From Sun Sentinel
Two once-doomed dogs with exotic-dancer names have consumed South Florida's attention lately. To some, Brandie the husky and Gigi the Lab mix have come to symbolize the need for well-reasoned dog-bite laws that both protect the community and guard against government overreach.
Now, after agreeing to spare the pets from the euthanization needle, Broward County commissioners want to repeal or change the one-strike dog-bite law that once sent Brandie and Gigi to the doggie version of death row.
But lost amid all the dramatics, pleas for governor pardons and community fascination is the reality that Brandie and Gigi do not exemplify Broward's or South Florida's serious dangerous dog problem. Both of these pets were being walked on leashes when they encountered smaller dogs and killed them — a stark contrast to the majority of cases where dogs escaped from their confines and mauled other people's helpless and unsuspecting pets to death.
In the Brandie and Gigi cases, there is some question as to which dog provoked which, exposing some inherent weaknesses in such rigid, one-strike-and-you're-dead rules that doom dogs after a single fatal bite to another animal. So Broward is right to go back to the drawing board and rework the restrictions.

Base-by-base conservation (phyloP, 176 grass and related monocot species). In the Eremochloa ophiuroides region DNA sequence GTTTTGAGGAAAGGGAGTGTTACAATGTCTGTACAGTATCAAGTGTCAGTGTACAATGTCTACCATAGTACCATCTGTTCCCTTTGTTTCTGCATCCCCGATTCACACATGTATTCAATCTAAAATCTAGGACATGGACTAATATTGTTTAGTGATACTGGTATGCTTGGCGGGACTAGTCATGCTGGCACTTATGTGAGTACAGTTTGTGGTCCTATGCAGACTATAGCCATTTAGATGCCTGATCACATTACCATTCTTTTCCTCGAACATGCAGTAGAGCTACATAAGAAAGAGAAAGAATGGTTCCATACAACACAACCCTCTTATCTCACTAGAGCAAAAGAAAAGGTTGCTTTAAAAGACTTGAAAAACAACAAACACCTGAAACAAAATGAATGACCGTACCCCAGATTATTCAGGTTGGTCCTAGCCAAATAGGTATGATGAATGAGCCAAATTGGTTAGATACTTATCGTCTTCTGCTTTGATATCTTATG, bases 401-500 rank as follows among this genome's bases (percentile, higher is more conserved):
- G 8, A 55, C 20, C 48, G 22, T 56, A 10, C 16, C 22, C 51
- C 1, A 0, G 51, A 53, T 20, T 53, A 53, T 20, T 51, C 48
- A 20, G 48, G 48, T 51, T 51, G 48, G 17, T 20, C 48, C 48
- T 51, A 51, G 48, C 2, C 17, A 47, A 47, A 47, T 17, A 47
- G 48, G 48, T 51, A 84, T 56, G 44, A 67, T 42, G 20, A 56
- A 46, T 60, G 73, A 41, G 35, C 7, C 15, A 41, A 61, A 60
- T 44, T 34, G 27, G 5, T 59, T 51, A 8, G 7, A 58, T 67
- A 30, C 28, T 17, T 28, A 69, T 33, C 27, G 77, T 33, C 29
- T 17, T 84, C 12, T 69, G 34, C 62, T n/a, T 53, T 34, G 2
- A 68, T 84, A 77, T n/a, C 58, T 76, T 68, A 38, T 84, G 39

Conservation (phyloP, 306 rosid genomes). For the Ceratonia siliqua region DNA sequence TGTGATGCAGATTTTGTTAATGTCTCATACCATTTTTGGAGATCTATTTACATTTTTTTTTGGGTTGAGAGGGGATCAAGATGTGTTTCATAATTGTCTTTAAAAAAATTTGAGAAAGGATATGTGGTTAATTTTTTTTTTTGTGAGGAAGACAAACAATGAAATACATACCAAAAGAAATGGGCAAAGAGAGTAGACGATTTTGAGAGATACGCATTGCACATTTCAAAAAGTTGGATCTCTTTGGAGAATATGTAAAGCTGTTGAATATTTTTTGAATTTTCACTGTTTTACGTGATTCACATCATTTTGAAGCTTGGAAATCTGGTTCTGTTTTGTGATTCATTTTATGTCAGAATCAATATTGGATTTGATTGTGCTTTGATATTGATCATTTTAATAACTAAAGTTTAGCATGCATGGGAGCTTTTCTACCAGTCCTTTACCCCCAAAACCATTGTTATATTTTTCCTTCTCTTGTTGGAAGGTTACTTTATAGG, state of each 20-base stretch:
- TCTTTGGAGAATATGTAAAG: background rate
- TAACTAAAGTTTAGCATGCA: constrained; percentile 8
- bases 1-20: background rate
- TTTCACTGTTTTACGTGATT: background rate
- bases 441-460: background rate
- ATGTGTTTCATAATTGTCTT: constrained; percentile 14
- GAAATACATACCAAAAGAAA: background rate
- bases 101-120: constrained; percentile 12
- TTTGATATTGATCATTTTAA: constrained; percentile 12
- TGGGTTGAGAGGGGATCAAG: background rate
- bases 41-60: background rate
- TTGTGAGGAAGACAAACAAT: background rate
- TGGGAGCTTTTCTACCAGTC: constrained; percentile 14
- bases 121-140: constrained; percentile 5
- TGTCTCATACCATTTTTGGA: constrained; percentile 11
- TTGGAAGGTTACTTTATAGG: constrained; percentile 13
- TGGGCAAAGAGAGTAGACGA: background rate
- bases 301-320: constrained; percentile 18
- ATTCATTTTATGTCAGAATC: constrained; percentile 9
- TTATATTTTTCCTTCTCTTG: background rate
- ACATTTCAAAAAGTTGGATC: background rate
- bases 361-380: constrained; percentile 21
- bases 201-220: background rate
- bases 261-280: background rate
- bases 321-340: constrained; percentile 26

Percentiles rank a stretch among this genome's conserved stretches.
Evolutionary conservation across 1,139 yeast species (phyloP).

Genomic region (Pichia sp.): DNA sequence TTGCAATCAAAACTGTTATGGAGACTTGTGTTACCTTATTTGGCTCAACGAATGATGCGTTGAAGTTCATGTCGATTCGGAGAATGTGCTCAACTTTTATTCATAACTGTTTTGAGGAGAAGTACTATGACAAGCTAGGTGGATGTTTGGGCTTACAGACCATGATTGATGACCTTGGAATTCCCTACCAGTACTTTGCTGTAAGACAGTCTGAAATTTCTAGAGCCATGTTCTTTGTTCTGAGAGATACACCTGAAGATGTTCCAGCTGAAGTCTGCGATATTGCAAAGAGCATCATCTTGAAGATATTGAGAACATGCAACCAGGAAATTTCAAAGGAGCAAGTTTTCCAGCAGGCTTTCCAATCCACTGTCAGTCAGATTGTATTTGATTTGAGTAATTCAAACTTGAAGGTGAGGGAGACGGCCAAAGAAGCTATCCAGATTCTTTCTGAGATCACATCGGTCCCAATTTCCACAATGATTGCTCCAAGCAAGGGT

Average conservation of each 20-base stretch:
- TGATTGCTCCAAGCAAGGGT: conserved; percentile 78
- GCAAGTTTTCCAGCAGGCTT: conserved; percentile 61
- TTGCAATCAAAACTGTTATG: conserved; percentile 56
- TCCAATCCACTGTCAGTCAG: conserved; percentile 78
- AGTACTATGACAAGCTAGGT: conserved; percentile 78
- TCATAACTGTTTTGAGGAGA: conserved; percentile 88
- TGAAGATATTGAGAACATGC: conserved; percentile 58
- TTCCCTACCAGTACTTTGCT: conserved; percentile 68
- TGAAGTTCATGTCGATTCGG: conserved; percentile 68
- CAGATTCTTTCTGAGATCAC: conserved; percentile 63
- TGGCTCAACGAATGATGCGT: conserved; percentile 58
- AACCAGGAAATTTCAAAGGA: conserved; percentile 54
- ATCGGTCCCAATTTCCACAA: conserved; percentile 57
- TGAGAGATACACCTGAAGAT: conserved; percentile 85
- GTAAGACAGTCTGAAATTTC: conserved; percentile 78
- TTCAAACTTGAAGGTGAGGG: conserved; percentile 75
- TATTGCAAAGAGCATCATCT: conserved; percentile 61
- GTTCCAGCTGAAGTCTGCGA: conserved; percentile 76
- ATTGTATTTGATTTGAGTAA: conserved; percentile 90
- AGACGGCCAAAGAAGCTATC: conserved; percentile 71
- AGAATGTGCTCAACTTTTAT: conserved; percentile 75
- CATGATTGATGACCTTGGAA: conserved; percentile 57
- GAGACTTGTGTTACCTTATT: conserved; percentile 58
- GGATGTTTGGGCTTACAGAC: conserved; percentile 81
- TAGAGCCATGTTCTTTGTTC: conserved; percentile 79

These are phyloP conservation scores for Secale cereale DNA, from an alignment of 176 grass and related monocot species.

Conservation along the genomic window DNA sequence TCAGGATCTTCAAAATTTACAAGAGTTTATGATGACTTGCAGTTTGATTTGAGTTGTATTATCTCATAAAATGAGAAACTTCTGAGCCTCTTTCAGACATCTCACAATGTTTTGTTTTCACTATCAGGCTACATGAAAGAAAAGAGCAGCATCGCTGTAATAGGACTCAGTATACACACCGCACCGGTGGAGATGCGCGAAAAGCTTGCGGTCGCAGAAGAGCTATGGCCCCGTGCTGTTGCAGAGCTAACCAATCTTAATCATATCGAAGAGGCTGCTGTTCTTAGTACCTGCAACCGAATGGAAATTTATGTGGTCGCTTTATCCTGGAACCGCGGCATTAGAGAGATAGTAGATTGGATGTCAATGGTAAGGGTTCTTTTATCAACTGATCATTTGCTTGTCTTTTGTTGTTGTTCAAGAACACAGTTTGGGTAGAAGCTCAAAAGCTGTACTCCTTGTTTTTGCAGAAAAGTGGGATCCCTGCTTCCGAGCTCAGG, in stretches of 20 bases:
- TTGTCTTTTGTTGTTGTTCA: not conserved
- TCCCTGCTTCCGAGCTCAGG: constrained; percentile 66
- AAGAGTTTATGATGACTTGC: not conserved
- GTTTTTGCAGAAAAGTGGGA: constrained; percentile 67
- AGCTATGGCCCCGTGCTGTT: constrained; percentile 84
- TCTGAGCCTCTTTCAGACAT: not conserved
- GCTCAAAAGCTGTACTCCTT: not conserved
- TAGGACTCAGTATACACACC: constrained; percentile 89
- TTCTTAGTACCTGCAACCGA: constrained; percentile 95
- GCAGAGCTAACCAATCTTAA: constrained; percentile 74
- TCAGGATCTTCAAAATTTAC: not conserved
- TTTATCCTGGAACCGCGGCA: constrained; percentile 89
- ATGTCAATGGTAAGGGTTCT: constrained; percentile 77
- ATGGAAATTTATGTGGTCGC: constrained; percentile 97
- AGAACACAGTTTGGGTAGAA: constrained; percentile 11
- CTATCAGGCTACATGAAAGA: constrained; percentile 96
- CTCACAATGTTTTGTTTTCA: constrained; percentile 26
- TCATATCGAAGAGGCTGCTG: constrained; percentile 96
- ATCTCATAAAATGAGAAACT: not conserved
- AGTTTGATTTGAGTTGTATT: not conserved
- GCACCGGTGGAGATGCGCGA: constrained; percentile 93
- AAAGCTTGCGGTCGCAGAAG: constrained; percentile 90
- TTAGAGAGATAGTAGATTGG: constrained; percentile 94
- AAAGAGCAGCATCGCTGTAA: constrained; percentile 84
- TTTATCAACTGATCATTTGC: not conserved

But it must take care not to bend too far backwards in appeasing dog owners, remembering that most of the 56 dogs put down since the 2008 dangerous dog law passed were true community menaces.
Broward would do well to take its cue from Palm Beach County, which has had a much more reasoned and effective law in place since July 2009. A dog there is declared dangerous if it aggressively bites, attacks or injures a human; if it severely injures or kills another pet while off its property; and/or if it's been trained to fight. Dangerous dogs must be spayed or neutered, registered as dangerous, confined in enclosures and muzzled when not enclosed, among other requirements. A dog is deemed vicious, and euthanized, if it's been declared dangerous and later bites an animal or human, or if it has severely injured or killed a human. Pet owners can face criminal charges if a dangerous dog later attacks.
Some pet owners have been up in arms over the fees inherent in the law, but the onus must be put on owners to take more accountability for their pets when they pose a danger. What good does it do if the dog pays the only price?
BOTTOM LINE: Dogs, and their owners, must pay a fair price for posing a danger.